By end of 2012 nearly 20% of phones shipped will have facial recognition capability
By the end of 2012, almost 20% of annual smartphone shipments will include facial recognition capabilities, according to new research.
ABI Research stated that in five years' time, shipments of smartphones and tablets with the technology will increase to 665 million annually. Currently, only Google's Ice Cream Sandwich and Jelly Bean mobile operating systems support the technology in significant volumes.
The Samsung Galaxy SIII is one of the most notable smartphones to feature this technology. Over the next two to three years, many more operating systems and mobile OEMs will incorporate the technology, ABI Research repdicted.
Facial recognition has been on the technology radar for some time. It was developed in the 1960s by three scientists: Woody Bledsoe, Helen Chan Wolf, and Charles Bisson. Historically, the major challenge for the technology in mobile devices has been incorporating an accurate enough sensor (camera) and a powerful enough processor to undertake the complex algorithms while limiting power consumption. However, ABI Research noted that thanks to major technology advancements, this has changed.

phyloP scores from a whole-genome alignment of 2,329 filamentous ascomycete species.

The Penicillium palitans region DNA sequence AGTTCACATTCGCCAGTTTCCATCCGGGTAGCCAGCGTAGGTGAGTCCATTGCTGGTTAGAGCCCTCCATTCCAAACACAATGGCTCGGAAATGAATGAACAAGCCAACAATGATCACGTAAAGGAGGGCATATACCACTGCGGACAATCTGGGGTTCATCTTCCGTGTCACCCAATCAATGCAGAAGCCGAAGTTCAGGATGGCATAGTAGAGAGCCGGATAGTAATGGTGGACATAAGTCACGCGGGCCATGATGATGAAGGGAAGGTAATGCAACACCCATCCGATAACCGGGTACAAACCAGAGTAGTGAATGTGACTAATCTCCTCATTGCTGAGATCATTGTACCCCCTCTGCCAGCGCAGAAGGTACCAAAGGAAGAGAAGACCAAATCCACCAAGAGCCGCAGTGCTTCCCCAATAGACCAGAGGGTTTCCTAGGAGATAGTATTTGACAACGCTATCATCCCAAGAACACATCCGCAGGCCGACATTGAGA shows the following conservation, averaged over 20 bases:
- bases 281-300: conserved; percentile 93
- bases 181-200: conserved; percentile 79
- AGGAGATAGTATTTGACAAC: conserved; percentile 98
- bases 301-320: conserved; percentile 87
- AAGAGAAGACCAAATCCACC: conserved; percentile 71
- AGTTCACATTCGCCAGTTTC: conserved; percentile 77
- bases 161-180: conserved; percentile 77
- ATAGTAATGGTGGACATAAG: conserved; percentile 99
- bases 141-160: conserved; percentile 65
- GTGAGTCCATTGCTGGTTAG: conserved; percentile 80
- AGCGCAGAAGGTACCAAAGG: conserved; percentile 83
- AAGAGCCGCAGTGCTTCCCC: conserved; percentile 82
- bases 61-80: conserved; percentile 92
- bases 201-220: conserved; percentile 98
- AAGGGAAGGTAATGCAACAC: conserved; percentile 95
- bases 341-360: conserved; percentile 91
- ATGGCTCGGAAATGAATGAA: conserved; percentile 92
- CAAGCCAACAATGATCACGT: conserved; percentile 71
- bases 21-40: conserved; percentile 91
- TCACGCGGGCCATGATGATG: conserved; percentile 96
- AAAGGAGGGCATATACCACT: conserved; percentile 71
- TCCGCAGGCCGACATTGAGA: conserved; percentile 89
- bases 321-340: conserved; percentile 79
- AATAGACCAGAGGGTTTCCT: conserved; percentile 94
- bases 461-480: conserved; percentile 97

'Facial recognition technology has improved drastically over the last 10 years and accuracy is almost always above 90%,' said ABI Research senior analyst, Josh Flood. 'That said, lighting conditions and facial expressions can sometimes cause problems with the recognition. However, the improvements in camera resolution and processing power utilized by mobile devices has helped greatly.'
The technology is already being actively marketed and implemented in smart TVs with the ability to identify the user (watcher) having numerous advantages in this sector. Furthermore, more advanced 3D cameras that are larger than the 2D cameras typically used in mobile devices can be used, while power consumption is not such a critical factor either.
Nevertheless, ABI Research projects a steady adoption of the technology in mobile devices and numerous mobile device application processor makers have begun drawing plans and benefits for the technology.